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argentina

Joy

Andrés Cantor waited decades to make this World Cup call. He brought everyone to tears.

The Argentine-American sportscaster's emotional response to his home country's win won everyone's hearts.

Photo by Rhett Lewis on Unsplash

Andrés Cantor finally got to call the World Cup win for Argentina.

If you didn't watch the 2022 World Cup final, you missed a historic event. I'm not even a soccer fan and I was sweating long before it was over. It was truly a riveting game.

First, a brief synopsis. At the end of regular time, France and Argentina were tied 2-2. After two harrowing 15-minute overtimes, they were still tied, at 3-3.

Only two other World Cup finals in history have still been tied after two overtimes, in 1994 and 2006. The game then came down to a penalty kick shootout, in which five players from each team faced off one-on-one with the goalkeepers. France missed two of their first four kicks, so when Argentina's Gonzalo Montiel successfully kicked the fourth goal, the Argentine team walked away the victors.

But there was more that made this game historic. France won the last World Cup in 2018, so if they triumphed this year, they'd be only the third team in history to win back-to-back titles. However, Argentina has Lionel Messi, who has played professional soccer for 18 years and has long been seen as one of the best players of all time but had never won a World Cup. In a career full of championship wins and records, the World Cup title was the only major soccer achievement he had yet to accomplish.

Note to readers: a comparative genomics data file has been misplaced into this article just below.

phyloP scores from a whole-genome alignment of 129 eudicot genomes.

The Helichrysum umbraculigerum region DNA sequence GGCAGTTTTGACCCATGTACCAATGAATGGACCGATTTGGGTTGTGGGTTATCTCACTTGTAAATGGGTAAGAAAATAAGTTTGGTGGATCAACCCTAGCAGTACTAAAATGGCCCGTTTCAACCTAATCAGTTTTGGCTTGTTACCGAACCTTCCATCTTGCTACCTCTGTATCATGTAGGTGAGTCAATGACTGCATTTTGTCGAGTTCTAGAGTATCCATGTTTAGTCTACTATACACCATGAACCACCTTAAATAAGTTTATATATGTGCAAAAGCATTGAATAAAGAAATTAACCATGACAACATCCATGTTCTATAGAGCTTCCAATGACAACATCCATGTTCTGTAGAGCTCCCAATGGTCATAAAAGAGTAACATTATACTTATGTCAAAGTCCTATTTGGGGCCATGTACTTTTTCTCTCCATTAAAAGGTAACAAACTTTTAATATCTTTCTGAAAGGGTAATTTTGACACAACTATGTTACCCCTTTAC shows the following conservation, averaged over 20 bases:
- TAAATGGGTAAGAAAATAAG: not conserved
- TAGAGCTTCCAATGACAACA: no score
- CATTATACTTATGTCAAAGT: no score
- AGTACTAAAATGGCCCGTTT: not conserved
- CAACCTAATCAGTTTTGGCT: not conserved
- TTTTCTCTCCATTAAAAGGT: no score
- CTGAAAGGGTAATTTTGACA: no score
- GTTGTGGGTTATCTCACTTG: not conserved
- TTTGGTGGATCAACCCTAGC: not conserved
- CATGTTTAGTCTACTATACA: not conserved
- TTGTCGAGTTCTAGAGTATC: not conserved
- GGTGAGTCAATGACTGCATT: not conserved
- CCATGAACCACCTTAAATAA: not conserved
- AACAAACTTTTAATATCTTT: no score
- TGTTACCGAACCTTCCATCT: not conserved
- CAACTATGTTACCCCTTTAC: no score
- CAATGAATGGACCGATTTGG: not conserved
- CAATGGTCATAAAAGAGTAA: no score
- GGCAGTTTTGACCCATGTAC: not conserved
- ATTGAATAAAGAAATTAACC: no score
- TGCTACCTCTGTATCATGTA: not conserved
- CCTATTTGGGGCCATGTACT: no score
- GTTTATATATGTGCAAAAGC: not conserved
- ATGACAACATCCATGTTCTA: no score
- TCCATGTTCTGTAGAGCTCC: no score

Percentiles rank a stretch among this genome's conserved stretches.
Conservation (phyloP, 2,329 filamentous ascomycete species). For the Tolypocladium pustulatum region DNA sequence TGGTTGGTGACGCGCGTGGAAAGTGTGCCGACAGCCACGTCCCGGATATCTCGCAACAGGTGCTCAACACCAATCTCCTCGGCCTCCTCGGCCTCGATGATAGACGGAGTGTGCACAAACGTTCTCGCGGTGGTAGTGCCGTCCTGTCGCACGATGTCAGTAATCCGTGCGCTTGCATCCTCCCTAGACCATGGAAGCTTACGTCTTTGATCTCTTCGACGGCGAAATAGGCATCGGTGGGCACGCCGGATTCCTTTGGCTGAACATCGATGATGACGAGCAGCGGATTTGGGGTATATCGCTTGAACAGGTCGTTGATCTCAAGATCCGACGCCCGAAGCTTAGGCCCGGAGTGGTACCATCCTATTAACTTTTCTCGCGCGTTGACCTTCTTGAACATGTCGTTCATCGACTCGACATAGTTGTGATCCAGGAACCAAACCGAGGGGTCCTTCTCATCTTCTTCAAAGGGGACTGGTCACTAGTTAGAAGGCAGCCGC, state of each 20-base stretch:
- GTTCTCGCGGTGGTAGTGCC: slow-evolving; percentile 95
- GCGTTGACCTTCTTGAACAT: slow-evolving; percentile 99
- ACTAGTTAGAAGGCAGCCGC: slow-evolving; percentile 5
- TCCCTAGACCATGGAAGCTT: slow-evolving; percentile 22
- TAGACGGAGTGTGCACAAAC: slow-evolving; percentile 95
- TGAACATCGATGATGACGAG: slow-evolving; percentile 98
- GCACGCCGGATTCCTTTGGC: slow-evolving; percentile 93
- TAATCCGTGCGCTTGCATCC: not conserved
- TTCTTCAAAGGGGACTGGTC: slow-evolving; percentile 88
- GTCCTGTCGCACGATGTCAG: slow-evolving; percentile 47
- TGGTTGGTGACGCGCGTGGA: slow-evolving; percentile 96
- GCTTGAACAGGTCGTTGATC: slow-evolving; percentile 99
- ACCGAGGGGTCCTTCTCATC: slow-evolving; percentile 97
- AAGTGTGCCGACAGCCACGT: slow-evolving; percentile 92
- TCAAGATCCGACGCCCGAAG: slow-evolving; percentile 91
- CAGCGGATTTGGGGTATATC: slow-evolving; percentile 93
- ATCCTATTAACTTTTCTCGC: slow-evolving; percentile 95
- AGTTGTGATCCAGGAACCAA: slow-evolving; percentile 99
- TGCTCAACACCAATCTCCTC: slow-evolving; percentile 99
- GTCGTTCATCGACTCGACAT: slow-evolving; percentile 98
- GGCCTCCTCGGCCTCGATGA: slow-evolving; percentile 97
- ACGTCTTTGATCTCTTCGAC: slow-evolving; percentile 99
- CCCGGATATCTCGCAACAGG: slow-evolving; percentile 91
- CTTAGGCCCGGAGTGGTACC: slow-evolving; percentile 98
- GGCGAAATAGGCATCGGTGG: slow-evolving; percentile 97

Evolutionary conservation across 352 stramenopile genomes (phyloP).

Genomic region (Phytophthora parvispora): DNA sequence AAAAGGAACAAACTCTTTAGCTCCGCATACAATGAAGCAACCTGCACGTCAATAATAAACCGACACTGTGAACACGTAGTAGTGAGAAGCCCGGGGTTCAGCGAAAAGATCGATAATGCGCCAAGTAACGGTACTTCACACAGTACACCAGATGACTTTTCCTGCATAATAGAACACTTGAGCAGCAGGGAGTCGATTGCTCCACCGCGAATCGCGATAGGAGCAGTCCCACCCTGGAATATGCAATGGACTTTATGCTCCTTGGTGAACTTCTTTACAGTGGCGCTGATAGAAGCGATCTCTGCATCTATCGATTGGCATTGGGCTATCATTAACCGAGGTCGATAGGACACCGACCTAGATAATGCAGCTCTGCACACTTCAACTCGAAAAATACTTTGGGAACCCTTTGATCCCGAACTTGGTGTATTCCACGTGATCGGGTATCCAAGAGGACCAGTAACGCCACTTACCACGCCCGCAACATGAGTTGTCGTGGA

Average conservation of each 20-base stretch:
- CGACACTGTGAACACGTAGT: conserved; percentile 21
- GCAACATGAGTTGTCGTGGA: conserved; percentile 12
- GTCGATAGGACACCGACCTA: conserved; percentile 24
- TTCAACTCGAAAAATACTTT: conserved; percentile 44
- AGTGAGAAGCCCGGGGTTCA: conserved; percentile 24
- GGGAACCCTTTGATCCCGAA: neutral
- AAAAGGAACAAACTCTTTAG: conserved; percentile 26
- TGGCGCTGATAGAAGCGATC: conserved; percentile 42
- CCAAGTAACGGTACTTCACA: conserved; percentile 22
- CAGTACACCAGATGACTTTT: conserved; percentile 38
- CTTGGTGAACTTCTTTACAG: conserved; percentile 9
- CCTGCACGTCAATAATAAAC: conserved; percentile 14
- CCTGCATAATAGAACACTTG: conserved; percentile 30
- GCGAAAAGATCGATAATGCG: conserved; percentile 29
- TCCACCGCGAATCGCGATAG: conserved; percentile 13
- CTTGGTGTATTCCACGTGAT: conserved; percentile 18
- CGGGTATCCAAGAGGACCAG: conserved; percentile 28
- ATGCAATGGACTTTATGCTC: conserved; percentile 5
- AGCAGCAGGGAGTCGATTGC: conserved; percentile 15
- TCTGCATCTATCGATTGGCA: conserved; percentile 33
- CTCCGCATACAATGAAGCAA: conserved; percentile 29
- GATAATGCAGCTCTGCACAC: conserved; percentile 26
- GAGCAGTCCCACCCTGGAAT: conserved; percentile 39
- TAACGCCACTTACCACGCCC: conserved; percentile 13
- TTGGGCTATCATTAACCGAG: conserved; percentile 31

And, to make the match-up even more interesting, France's star player, Kylian Mbappé, is viewed as the next Lionel Messi, so there was the old guard versus new guard element to this game as well.


It was a World Cup fraught with significant players, but there was one more person to watch—Argentine-American sports announcer Andrés Cantor.

Cantor moved to the U.S. from Buenos Aires, Argentina, when he was a teen and has citizenship in both countries. He watched Argentina win the World Cup in 1978 and in 1986 before he started announcing the global event in 1990. Since then, 59-year-old Cantor has become famous for his sports commentary on Telemundo and his epically long "Gooooooooooooal!" when a player scores. He has also had to call two losing World Cup finals for his home country of Argentina, in 1990 and 2014.

Soccer is popular in a lot of countries, but it's particularly huge in Argentina. If you want to feel the emotion of an entire country wrapped up in one man, look no further than Andrés Cantor making the call as Argentina scored the knockout goal:

English translation courtesy of Sports Illustrated:

“GOOOOOOAL, Argentina is the champion. Argentina is the world champion. ARGENTINA IS THE WORLD CHAMPION! ARGENTINA IS THE WORLD CHAMPION! ARGENTINA IS THE WORLD CHAMPION! Argentina! Is the world champion! From the sky they did it. You guys did it, players. They won the sky. Argentina is the world champion. Messi is the world champion. It couldn't be any other way. Argentina. Lionel Scaloni's Argentine selection is the world champion. Argentina. Argentina is the world champion. ... 36 years, waiting ... Argentina, Argentina is the world champion.”

However, you don't have to understand a word he says to understand what he was feeling.

"It was a roller coaster of emotion," Cantor told the hosts of NBC's TODAY. "I was just trying to be calm, cool and collected, but I was overwhelmed."